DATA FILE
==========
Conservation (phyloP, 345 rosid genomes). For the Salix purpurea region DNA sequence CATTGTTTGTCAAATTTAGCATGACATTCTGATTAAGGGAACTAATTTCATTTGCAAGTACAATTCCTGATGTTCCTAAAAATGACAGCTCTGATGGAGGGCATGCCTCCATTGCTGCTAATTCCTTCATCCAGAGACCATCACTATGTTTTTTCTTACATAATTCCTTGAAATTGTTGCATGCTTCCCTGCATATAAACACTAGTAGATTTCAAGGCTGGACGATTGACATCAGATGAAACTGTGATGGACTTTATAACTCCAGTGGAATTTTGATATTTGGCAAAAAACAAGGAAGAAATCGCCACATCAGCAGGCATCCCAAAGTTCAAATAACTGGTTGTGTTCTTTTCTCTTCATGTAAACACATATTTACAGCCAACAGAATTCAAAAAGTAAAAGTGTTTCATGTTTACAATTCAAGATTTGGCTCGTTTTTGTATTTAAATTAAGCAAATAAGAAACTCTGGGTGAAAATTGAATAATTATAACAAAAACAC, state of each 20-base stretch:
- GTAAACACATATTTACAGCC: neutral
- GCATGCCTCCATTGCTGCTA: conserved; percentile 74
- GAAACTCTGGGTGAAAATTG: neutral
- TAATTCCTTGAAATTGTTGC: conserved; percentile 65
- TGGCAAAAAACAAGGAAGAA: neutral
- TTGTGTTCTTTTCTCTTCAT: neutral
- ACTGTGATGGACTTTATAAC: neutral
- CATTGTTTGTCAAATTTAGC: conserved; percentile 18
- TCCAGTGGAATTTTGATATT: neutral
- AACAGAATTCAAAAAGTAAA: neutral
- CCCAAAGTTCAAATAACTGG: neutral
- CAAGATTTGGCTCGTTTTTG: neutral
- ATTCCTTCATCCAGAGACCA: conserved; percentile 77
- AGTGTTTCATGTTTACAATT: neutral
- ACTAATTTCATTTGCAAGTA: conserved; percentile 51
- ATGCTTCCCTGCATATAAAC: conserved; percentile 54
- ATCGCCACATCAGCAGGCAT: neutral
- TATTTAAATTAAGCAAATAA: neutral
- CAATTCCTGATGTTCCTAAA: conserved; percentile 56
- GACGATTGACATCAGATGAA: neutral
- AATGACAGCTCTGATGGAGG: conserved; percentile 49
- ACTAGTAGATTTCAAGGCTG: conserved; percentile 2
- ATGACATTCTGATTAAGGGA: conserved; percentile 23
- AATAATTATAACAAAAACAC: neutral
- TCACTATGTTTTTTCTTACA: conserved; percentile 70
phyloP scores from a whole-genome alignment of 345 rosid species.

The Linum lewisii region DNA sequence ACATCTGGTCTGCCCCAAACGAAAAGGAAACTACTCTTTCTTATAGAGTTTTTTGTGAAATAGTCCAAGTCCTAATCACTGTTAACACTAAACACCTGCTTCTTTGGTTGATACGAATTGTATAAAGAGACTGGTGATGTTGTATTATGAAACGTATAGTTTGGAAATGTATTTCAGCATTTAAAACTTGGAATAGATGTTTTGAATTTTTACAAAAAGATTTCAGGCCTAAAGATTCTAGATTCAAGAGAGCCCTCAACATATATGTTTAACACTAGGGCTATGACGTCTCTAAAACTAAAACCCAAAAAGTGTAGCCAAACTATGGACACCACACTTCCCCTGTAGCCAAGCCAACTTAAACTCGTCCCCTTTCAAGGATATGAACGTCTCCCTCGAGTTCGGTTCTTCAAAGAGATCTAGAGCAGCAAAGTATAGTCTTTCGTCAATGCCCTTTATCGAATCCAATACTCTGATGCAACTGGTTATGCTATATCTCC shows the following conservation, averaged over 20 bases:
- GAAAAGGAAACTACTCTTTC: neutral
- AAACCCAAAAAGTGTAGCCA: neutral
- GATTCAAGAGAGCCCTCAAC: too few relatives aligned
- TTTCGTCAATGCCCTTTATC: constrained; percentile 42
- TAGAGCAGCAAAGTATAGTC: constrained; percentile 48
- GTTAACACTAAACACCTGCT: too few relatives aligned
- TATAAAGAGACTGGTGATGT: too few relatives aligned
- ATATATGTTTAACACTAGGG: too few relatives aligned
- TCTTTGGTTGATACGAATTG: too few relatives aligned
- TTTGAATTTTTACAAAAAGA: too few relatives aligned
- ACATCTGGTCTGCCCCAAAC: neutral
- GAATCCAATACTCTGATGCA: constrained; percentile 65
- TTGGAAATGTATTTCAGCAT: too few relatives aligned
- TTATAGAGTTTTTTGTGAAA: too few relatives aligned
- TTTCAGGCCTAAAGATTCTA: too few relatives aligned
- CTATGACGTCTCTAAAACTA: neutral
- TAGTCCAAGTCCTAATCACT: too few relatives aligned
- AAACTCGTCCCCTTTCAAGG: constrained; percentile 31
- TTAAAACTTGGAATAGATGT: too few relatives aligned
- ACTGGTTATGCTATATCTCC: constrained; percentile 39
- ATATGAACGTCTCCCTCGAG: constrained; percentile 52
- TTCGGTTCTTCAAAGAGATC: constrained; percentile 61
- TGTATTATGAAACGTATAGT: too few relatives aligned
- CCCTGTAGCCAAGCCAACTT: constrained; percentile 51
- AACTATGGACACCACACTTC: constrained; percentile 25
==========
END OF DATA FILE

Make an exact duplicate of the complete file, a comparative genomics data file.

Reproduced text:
Conservation (phyloP, 345 rosid genomes). For the Salix purpurea region DNA sequence CATTGTTTGTCAAATTTAGCATGACATTCTGATTAAGGGAACTAATTTCATTTGCAAGTACAATTCCTGATGTTCCTAAAAATGACAGCTCTGATGGAGGGCATGCCTCCATTGCTGCTAATTCCTTCATCCAGAGACCATCACTATGTTTTTTCTTACATAATTCCTTGAAATTGTTGCATGCTTCCCTGCATATAAACACTAGTAGATTTCAAGGCTGGACGATTGACATCAGATGAAACTGTGATGGACTTTATAACTCCAGTGGAATTTTGATATTTGGCAAAAAACAAGGAAGAAATCGCCACATCAGCAGGCATCCCAAAGTTCAAATAACTGGTTGTGTTCTTTTCTCTTCATGTAAACACATATTTACAGCCAACAGAATTCAAAAAGTAAAAGTGTTTCATGTTTACAATTCAAGATTTGGCTCGTTTTTGTATTTAAATTAAGCAAATAAGAAACTCTGGGTGAAAATTGAATAATTATAACAAAAACAC, state of each 20-base stretch:
- GTAAACACATATTTACAGCC: neutral
- GCATGCCTCCATTGCTGCTA: conserved; percentile 74
- GAAACTCTGGGTGAAAATTG: neutral
- TAATTCCTTGAAATTGTTGC: conserved; percentile 65
- TGGCAAAAAACAAGGAAGAA: neutral
- TTGTGTTCTTTTCTCTTCAT: neutral
- ACTGTGATGGACTTTATAAC: neutral
- CATTGTTTGTCAAATTTAGC: conserved; percentile 18
- TCCAGTGGAATTTTGATATT: neutral
- AACAGAATTCAAAAAGTAAA: neutral
- CCCAAAGTTCAAATAACTGG: neutral
- CAAGATTTGGCTCGTTTTTG: neutral
- ATTCCTTCATCCAGAGACCA: conserved; percentile 77
- AGTGTTTCATGTTTACAATT: neutral
- ACTAATTTCATTTGCAAGTA: conserved; percentile 51
- ATGCTTCCCTGCATATAAAC: conserved; percentile 54
- ATCGCCACATCAGCAGGCAT: neutral
- TATTTAAATTAAGCAAATAA: neutral
- CAATTCCTGATGTTCCTAAA: conserved; percentile 56
- GACGATTGACATCAGATGAA: neutral
- AATGACAGCTCTGATGGAGG: conserved; percentile 49
- ACTAGTAGATTTCAAGGCTG: conserved; percentile 2
- ATGACATTCTGATTAAGGGA: conserved; percentile 23
- AATAATTATAACAAAAACAC: neutral
- TCACTATGTTTTTTCTTACA: conserved; percentile 70
phyloP scores from a whole-genome alignment of 345 rosid species.

The Linum lewisii region DNA sequence ACATCTGGTCTGCCCCAAACGAAAAGGAAACTACTCTTTCTTATAGAGTTTTTTGTGAAATAGTCCAAGTCCTAATCACTGTTAACACTAAACACCTGCTTCTTTGGTTGATACGAATTGTATAAAGAGACTGGTGATGTTGTATTATGAAACGTATAGTTTGGAAATGTATTTCAGCATTTAAAACTTGGAATAGATGTTTTGAATTTTTACAAAAAGATTTCAGGCCTAAAGATTCTAGATTCAAGAGAGCCCTCAACATATATGTTTAACACTAGGGCTATGACGTCTCTAAAACTAAAACCCAAAAAGTGTAGCCAAACTATGGACACCACACTTCCCCTGTAGCCAAGCCAACTTAAACTCGTCCCCTTTCAAGGATATGAACGTCTCCCTCGAGTTCGGTTCTTCAAAGAGATCTAGAGCAGCAAAGTATAGTCTTTCGTCAATGCCCTTTATCGAATCCAATACTCTGATGCAACTGGTTATGCTATATCTCC shows the following conservation, averaged over 20 bases:
- GAAAAGGAAACTACTCTTTC: neutral
- AAACCCAAAAAGTGTAGCCA: neutral
- GATTCAAGAGAGCCCTCAAC: too few relatives aligned
- TTTCGTCAATGCCCTTTATC: constrained; percentile 42
- TAGAGCAGCAAAGTATAGTC: constrained; percentile 48
- GTTAACACTAAACACCTGCT: too few relatives aligned
- TATAAAGAGACTGGTGATGT: too few relatives aligned
- ATATATGTTTAACACTAGGG: too few relatives aligned
- TCTTTGGTTGATACGAATTG: too few relatives aligned
- TTTGAATTTTTACAAAAAGA: too few relatives aligned
- ACATCTGGTCTGCCCCAAAC: neutral
- GAATCCAATACTCTGATGCA: constrained; percentile 65
- TTGGAAATGTATTTCAGCAT: too few relatives aligned
- TTATAGAGTTTTTTGTGAAA: too few relatives aligned
- TTTCAGGCCTAAAGATTCTA: too few relatives aligned
- CTATGACGTCTCTAAAACTA: neutral
- TAGTCCAAGTCCTAATCACT: too few relatives aligned
- AAACTCGTCCCCTTTCAAGG: constrained; percentile 31
- TTAAAACTTGGAATAGATGT: too few relatives aligned
- ACTGGTTATGCTATATCTCC: constrained; percentile 39
- ATATGAACGTCTCCCTCGAG: constrained; percentile 52
- TTCGGTTCTTCAAAGAGATC: constrained; percentile 61
- TGTATTATGAAACGTATAGT: too few relatives aligned
- CCCTGTAGCCAAGCCAACTT: constrained; percentile 51
- AACTATGGACACCACACTTC: constrained; percentile 25